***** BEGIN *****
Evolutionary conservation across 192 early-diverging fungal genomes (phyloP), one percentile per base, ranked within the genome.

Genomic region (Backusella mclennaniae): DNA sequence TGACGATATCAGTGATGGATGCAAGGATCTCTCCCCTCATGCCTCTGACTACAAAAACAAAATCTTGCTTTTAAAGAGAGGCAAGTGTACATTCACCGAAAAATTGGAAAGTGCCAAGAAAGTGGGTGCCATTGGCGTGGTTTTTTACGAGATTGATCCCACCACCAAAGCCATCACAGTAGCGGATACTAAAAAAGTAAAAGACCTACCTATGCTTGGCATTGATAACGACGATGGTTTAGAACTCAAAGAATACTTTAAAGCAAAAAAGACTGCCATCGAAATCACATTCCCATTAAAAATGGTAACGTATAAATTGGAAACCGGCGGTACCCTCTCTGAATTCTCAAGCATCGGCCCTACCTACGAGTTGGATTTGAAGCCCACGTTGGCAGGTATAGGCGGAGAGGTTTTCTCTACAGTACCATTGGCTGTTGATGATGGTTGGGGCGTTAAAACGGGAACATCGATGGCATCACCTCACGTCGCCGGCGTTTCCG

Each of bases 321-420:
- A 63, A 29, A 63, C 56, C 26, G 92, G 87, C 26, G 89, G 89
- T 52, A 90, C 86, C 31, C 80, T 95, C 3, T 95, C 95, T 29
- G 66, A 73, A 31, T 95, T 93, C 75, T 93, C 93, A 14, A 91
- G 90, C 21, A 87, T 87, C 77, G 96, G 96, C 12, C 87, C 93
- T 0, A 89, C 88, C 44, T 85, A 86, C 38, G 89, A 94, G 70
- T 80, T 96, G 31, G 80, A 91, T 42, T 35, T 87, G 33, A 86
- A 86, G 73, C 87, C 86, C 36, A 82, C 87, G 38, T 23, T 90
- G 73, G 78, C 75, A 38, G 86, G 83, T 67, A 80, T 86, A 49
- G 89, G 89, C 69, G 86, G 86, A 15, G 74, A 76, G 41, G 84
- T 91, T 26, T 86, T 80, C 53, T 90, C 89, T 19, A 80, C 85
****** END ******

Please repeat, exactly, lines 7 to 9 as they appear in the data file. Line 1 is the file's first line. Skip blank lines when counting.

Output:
- G 90, C 21, A 87, T 87, C 77, G 96, G 96, C 12, C 87, C 93
- T 0, A 89, C 88, C 44, T 85, A 86, C 38, G 89, A 94, G 70
- T 80, T 96, G 31, G 80, A 91, T 42, T 35, T 87, G 33, A 86